Australian consumers are in retreat, with retail sales flat in July, a sign of growing stress on wallets as wages stagnate and utility costs soar.
Economists warn that pressure on household budgets could slow the economy sharply, amid reports some consumers are having to choose between paying for basic items, or meeting rising energy bills.
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It's the darker side of the Australian economy, which otherwise reported solid economic growth in the second quarter as activity rebounded after a cyclone in March.
The strain on household budgets has intensified threatening to snuff out spending through the approaching Christmas period, a looming disaster for retailers, according to economists.
At the heart of the problem is record household debt, among the highest in the world, combined with years of flat to falling wages. To plug the gap in budgets, consumers have run down savings to their lowest levels since the global financial crisis.
The economic dynamic is worrying the Reserve Bank of Australia, which understands the problem could persist for some time yet, especially if benign global wage trends are any guide. The pressure on households will ensure the RBA keeps interest rates low, resisting the shift among its counterparts to tighter policy settings.
When the RBA does raise rates, the process will likely be labored as households are now more sensitive to rising mortgage costs. It would also drive the Australian dollar higher, likely putting downward pressure on wages.
Still, RBA Governor Philip Lowe remained optimistic in a speech this week saying he believed the laws of supply and demand in labor markets worked, and wages would rise.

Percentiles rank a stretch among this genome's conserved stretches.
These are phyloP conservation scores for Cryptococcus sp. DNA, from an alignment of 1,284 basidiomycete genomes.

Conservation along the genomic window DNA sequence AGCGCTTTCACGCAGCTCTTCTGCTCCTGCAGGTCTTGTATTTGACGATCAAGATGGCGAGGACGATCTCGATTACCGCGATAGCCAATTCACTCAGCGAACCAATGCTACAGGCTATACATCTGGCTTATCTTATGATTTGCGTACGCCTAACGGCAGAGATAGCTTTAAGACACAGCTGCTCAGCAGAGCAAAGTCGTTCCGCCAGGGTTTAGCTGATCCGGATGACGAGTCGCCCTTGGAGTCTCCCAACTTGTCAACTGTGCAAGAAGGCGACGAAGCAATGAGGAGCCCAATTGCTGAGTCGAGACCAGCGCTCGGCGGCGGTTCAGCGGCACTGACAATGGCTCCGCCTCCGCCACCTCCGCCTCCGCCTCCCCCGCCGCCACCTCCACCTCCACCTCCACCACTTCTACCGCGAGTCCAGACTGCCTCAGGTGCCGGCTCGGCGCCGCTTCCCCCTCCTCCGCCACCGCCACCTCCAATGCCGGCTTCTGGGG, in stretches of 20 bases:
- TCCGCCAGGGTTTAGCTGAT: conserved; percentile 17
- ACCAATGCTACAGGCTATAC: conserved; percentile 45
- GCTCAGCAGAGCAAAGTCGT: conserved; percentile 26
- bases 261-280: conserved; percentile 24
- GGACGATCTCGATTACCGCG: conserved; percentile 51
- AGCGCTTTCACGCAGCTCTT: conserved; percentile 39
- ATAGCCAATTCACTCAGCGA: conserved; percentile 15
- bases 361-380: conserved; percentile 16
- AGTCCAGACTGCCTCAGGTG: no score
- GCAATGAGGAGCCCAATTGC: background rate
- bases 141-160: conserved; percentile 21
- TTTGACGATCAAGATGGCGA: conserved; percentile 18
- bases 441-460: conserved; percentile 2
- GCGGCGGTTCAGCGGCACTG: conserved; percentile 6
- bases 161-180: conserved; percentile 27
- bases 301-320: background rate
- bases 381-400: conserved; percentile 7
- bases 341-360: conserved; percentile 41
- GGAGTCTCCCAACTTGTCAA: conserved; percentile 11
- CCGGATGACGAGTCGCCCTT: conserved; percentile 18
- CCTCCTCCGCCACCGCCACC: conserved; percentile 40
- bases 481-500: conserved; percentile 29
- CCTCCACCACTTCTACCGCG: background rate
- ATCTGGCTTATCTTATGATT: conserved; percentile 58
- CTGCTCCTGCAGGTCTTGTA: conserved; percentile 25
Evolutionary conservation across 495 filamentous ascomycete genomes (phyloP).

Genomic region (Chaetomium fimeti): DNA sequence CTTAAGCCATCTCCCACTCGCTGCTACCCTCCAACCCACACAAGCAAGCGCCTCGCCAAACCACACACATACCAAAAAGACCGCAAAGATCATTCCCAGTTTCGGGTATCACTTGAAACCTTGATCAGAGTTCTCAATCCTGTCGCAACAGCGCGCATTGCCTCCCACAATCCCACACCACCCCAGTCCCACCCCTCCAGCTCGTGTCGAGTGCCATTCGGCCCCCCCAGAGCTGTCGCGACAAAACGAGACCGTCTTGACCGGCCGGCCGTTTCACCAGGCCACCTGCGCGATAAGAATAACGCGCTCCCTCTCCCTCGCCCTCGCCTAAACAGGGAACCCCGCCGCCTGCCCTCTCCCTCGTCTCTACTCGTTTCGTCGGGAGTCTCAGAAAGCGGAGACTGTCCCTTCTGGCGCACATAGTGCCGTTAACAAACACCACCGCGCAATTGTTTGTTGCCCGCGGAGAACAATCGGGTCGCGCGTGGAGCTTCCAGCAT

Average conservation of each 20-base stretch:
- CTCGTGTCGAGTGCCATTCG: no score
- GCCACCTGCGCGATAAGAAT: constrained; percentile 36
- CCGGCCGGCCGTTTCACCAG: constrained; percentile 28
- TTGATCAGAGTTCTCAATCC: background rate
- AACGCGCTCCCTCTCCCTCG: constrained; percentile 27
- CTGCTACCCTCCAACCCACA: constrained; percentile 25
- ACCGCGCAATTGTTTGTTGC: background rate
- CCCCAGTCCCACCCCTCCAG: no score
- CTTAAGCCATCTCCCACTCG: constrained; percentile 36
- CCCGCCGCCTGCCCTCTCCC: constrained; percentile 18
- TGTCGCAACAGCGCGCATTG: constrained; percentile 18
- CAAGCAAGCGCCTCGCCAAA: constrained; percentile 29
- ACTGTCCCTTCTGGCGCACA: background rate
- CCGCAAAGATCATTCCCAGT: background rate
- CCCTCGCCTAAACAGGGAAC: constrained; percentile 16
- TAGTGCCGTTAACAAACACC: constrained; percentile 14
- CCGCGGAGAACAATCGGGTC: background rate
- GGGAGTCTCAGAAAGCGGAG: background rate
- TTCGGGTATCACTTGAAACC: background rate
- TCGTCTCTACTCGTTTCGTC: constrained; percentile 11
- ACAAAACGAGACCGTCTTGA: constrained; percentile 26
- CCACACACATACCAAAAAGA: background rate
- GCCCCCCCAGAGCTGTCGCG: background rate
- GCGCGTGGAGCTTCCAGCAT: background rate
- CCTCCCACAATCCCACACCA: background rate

"I am optimistic enough that I don't see it [low wage growth] as a permanent state of affairs. It is likely that, as our economy strengthens and the demand for labor picks up, growth in wages will pick up too," Mr. Lowe said.
Paul Dales, chief economist at Capital Economics said, "It shouldn't be a surprise that households kept their wallets in their pockets in July after data released yesterday showed that their real incomes have risen by a paltry 0.6% over the past year".
Mr. Dales expects pain for consumers to intensify as their next utilities bills will include 10-20% electricity and gas price hikes implemented in July.
The July retail sales report also showed a big contraction in discretionary spending.
Sales at department stores have weakened in four of the last five months, with the decline steadily gaining momentum over that period. Household goods sales were also lower in July.
Su-Lin Ong, head of economic research at RBC Capital Markets, said there was a resurgence in consumer spending earlier in the year when the economy steadied after the cyclone that brought the eastern seaboard to a near standstill.
That bump up helped growth in the second quarter. But things have now returned to the subdued pace at the start of the year, she said. The hit from climbing utility costs midyear will ensure consumers remain in their shells.
A ray of hope for households is the job market, which has shown strength in recent months, with full-time jobs growing strongly.
David De Garis, senior economist at National Australia Bank, said solid employment growth has eased his fears around the outlook for consumer demand.
But he added that the amount of public attention being heaped on the issue of rising electricity and gas prices, which has become highly politicized, will be enough to ensure consumers stay cautious.
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(END) Dow Jones Newswires
September 07, 2017 02:05 ET (06:05 GMT)